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Water regulatory body in the offing

BABOKI KAYAWE
Mokaila
The establishment of a water regulatory body seems plausible as the just presented draft National Water Policy (NWP) highly prioritises role clarity within the water sector.

Repeated calls for the body’s existence have been echoed with the Gaborone-Bonnigton South MP Ndaba Gaolathe at the forefront of this reform. His motion on the matter was this week passed by Parliament.

On the other hand, government made promises for the setting up of the regulatory body almost six years ago.  Once in place, the body, as contained in the draft policy, will be tasked with economic regulation of the sector. 

Parliament heard this week that the intended policy was meant to provide innovative water and sanitation solutions geared towards proper positioning of national water needs.

In a statement circulated in the House, minister of minerals, energy and water resources, Kitso Mokaila said the policy provides a departure from the current scenario “where legislation was made without overarching policy framework to inform it”.

The regulator will ensure financial sustainability across the water sector, reducing wastage by facilitating the streamlining of operations and determining revenue requirements to inform regular tariff adjustments.

All water supply and wastewater previously in the hands of local authorities and department of water affairs will be transferred to the corporation. “All water supply and sewerage services should vest

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in one authority,” the statement read.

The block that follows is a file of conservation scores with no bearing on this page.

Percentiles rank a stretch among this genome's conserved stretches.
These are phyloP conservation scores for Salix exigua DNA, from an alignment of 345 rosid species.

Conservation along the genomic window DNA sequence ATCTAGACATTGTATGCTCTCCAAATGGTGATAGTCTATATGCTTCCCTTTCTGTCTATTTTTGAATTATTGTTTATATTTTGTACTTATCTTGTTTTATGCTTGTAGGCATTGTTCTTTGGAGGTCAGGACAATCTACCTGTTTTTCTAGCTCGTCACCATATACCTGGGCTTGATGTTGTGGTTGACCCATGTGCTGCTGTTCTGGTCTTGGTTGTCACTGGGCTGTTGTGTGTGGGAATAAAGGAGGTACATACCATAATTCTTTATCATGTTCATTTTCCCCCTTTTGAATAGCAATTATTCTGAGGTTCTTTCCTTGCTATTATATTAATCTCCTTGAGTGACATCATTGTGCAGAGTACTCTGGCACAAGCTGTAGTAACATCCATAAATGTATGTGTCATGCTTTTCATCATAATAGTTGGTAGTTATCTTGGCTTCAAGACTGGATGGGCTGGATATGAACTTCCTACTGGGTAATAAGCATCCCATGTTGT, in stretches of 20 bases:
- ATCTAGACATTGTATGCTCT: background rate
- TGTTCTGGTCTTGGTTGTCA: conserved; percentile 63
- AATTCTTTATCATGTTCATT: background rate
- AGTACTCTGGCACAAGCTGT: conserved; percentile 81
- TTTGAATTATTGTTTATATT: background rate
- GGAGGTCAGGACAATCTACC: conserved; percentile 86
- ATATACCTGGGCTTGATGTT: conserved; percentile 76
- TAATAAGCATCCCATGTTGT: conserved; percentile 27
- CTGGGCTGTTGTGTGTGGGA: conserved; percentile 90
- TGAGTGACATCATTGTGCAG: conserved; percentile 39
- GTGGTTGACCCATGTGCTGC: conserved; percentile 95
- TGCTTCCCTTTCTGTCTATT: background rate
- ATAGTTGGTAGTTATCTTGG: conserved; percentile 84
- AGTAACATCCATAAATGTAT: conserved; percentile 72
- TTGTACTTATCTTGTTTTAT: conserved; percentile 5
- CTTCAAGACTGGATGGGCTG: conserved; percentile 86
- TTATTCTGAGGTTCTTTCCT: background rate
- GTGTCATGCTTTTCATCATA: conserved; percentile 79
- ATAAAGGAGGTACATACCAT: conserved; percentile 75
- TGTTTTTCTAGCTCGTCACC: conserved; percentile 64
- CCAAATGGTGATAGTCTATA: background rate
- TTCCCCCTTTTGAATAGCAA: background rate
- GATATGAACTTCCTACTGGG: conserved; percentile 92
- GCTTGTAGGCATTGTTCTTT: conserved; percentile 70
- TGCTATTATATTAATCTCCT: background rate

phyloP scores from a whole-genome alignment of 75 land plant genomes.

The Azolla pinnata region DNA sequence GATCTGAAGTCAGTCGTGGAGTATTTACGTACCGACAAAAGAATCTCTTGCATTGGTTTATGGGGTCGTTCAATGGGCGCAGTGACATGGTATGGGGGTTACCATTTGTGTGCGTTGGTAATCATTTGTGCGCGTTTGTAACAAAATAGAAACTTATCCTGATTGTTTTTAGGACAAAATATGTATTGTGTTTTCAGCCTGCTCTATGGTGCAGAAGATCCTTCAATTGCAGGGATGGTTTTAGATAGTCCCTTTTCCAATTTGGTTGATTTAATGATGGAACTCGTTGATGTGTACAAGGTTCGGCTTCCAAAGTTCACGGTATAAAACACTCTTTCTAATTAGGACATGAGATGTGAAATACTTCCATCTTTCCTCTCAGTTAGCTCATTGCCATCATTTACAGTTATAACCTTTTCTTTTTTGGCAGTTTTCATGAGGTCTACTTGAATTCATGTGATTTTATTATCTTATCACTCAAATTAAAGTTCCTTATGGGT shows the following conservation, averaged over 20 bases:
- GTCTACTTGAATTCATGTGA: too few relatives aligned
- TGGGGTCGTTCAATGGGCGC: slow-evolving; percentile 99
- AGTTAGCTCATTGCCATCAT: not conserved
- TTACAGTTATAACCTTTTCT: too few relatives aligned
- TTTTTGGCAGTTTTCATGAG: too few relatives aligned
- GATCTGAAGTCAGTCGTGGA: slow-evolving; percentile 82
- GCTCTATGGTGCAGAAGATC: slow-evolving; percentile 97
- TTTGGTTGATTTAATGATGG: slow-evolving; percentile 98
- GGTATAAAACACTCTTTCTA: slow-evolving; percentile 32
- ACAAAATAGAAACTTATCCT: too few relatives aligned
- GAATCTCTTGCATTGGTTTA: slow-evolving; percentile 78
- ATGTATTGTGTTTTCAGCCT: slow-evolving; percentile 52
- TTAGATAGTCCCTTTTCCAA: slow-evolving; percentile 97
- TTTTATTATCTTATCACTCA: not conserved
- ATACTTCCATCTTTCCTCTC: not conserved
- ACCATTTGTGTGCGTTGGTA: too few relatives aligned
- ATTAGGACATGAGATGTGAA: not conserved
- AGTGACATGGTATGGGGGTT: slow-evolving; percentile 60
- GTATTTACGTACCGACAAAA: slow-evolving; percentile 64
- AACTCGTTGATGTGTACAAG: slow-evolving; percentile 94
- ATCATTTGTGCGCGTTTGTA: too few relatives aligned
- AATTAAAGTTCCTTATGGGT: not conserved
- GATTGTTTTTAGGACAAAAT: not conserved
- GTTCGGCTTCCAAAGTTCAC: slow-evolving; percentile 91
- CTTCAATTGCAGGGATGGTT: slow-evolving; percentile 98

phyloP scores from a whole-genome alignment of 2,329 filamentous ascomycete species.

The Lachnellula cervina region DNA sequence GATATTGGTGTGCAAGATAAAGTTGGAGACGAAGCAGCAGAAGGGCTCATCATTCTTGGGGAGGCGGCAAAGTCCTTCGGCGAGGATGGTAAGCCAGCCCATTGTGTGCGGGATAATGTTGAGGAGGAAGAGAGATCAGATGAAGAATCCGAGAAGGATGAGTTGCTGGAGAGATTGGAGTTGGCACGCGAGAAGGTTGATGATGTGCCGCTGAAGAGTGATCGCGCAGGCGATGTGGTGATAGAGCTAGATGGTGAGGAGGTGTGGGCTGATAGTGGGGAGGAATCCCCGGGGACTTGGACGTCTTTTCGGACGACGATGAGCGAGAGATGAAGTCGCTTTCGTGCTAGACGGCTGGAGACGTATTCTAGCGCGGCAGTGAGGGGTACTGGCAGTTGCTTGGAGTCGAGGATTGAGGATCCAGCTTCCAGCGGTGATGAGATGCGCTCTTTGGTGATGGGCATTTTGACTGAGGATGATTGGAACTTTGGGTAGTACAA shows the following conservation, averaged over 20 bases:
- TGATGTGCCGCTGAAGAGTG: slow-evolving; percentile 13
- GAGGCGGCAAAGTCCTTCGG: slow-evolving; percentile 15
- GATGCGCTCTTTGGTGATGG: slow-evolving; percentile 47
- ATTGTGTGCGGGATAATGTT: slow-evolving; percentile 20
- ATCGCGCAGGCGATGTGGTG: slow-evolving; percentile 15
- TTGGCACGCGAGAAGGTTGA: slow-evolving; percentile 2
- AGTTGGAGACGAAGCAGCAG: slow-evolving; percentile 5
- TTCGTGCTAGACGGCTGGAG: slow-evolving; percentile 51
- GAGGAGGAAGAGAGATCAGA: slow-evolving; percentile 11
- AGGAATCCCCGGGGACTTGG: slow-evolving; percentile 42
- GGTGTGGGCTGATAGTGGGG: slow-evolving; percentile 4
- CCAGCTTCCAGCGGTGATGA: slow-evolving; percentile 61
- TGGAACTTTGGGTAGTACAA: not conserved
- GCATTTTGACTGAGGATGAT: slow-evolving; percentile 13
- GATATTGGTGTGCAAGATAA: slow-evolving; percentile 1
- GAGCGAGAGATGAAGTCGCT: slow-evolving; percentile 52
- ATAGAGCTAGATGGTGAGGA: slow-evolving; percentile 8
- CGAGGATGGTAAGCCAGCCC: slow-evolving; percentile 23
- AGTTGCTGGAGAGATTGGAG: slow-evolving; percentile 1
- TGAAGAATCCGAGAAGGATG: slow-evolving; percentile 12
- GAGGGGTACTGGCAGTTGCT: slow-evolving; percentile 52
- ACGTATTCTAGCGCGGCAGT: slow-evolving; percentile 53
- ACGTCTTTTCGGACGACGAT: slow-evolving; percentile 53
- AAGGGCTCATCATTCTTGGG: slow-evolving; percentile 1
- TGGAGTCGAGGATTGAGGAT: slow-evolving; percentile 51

The communiqué says while the absence of such has worked well since independence, the country’s changed circumstances necessitated a new approach built from lessons of the past and current global thinking in the water sector.

“The crippling drought which has besieged most of the country in the recent years has brought into sharp focus the need for clear policy and this presentation is a first step in that regard,” reads the statement.

The objective of the policy is to facilitate access to water of suitable quality and standards for the citizenry, and provide foundations for sustainable development of water resources in support of economic growth, diversification and poverty eradication.

Among its outstanding provisions is ownership of the resource which the draft policy says water should not be amenable to private ownership, to keep the lower block consumption tariff that ranges from 0-5,000 litres as low as possible to cater for the poor.

The policy proposes to among other things review raw water extraction fees, take into account minimum aquatic ecological needs when allocating water for any purpose and the use of transboundary water resources.



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